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Come fly with me: Kids and residents team up for mental health

A team of aged care residents and local school kids have assembled in the fight against poor mental health.

The team got together to build 200 paper aeroplanes that will be showcased at Newcastle Airport in October as part of Mental Health Month, which is coordinated through NSW, Victoria and the ACT by charity WayAhead.

Residents at Peninsula Villages in Umina and children from nearby Wallaby Street Early Learning Centre in Blackwall spent time together folding and decorating their planes, which are set to be part of a fleet donated by community groups from across the region.

“The really special thing about the 200 planes our residents have made and donated is that no two are the same,” said Peninsula Villages chief executive Shane Neaves.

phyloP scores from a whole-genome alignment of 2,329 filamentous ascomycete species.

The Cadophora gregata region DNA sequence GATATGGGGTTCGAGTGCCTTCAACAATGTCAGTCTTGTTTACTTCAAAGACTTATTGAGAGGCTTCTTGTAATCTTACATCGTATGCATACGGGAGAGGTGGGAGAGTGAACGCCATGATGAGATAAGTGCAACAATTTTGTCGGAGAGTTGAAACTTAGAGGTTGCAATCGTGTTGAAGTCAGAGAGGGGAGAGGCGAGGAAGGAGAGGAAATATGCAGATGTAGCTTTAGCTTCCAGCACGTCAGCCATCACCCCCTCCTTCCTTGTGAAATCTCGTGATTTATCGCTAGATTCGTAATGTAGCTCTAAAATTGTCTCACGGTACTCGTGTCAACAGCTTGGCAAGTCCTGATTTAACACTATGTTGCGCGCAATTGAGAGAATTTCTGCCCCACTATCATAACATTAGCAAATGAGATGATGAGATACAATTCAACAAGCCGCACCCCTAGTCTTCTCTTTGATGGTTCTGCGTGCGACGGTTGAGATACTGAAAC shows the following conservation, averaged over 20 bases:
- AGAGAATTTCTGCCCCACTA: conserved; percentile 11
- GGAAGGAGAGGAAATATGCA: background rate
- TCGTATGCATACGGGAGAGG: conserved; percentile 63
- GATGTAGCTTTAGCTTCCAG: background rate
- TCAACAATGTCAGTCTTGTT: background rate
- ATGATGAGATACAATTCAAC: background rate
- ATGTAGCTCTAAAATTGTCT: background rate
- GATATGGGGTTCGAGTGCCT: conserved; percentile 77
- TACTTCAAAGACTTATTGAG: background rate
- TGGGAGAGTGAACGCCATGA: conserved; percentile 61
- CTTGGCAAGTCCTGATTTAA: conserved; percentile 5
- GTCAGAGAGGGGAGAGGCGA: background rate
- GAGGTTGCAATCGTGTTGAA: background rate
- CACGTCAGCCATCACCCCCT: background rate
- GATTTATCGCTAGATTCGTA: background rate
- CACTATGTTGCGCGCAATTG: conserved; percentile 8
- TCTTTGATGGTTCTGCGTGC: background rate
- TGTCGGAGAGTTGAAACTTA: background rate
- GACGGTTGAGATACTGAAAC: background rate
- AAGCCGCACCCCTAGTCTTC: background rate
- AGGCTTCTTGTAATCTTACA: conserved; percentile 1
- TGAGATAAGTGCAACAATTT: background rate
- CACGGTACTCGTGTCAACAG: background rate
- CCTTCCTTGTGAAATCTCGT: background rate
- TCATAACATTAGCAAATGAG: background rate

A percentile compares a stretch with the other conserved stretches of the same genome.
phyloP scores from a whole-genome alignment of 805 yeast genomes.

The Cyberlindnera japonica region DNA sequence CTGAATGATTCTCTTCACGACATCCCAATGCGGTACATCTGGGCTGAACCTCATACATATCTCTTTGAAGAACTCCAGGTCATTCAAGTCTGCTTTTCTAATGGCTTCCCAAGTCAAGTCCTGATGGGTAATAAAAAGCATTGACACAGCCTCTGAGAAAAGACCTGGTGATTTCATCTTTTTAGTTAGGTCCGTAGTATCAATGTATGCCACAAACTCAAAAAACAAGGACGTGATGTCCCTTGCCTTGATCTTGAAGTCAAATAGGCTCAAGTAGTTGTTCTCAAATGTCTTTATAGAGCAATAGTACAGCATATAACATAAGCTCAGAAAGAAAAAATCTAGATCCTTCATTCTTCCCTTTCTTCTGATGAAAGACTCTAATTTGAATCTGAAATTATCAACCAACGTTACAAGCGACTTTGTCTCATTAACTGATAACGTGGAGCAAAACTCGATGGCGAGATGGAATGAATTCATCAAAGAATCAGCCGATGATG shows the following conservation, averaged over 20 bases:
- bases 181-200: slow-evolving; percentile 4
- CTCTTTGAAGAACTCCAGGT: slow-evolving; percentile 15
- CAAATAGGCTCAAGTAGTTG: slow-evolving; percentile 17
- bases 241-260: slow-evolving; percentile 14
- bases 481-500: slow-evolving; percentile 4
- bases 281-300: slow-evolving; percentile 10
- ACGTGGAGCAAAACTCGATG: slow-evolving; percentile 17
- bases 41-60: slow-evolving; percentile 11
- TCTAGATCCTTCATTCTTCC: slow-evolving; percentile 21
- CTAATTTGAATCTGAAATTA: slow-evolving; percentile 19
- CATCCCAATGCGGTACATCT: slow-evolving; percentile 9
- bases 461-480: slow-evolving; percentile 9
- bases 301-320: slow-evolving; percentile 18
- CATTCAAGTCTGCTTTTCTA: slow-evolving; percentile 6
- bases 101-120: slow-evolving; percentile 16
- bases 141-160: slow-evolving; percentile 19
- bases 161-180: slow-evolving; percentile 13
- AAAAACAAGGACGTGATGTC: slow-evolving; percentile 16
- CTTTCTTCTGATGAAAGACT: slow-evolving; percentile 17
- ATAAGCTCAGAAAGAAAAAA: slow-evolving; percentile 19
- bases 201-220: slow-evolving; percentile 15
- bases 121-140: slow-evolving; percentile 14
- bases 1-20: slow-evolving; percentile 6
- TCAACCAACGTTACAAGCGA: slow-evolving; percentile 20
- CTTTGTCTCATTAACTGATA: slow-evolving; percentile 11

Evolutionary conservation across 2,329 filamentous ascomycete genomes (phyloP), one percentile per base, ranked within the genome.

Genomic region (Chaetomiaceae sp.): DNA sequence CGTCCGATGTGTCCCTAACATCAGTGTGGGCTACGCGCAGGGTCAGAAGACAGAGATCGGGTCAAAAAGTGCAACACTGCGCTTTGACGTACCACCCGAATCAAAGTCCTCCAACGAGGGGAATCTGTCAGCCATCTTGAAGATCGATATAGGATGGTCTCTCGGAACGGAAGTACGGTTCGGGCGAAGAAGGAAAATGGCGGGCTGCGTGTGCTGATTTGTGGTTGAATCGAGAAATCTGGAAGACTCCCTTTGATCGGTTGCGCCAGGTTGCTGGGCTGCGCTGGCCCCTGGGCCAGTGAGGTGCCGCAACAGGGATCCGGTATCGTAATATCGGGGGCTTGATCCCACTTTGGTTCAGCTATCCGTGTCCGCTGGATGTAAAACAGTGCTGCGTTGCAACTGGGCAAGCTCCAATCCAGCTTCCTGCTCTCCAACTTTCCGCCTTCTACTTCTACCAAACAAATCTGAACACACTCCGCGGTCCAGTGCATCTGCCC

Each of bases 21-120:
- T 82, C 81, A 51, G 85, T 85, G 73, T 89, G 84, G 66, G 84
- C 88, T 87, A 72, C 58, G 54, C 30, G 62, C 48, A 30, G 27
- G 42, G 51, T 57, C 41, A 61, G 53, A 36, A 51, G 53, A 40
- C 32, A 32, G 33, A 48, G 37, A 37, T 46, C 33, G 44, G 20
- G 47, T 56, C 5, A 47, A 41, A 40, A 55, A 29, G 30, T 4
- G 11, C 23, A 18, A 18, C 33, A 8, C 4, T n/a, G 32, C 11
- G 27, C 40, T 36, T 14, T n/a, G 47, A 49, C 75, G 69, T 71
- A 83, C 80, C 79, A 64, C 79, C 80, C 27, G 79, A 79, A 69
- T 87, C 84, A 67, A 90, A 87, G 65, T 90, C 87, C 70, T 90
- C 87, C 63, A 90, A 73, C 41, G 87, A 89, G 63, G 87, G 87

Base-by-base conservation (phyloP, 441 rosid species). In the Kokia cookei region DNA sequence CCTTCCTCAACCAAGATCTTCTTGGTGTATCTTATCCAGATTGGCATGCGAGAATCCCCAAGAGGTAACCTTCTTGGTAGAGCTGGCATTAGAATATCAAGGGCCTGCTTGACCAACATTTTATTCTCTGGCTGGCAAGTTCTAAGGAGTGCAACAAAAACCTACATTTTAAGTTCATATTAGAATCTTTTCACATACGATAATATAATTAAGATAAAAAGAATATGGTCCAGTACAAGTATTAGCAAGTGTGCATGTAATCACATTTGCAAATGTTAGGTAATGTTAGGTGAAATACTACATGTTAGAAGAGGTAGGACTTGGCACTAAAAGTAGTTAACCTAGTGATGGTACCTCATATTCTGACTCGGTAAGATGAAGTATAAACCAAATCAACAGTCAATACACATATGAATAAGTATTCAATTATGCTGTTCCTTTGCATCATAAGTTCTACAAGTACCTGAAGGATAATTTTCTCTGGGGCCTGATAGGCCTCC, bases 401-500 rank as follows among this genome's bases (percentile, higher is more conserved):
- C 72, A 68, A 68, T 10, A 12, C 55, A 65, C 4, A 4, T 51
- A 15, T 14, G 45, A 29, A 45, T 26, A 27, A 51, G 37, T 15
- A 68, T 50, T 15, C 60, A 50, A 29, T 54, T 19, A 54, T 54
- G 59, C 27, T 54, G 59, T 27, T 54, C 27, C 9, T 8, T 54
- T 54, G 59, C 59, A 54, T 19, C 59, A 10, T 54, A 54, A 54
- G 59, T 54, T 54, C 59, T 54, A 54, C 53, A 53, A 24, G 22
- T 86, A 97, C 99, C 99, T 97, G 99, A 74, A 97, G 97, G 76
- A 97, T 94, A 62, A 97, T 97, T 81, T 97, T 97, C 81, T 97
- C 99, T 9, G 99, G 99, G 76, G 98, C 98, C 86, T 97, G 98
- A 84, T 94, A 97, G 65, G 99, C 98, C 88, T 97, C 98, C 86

“Whether it be their design, colour or markings, each plane is unique. The planes we have made are even more special by the intergenerational partnership with the local kids from Wallaby Street Early Learning Centre who helped our residents with the folding and making of them.

“The challenges faced by people suffering from mental health conditions are also unique. They can take time, patience and understanding to live with, and hopefully, overcome,” he added.

As part of an awareness campaign leading up to Mental Health Month in October, WayAhead is encouraging people to reach out and connect with others, especially those in aged care who can experience isolation.

“Whether it be through activities, excursions, or sharing a cup of coffee, the simple act of connecting with others can make such a difference at any stage of life, including later life,” said Neaves.

“A big part of the excellent quality of life our residents enjoy is the fact they always have the opportunity to engage with others, be it their fellow residents, family, friends, or our caring staff.”

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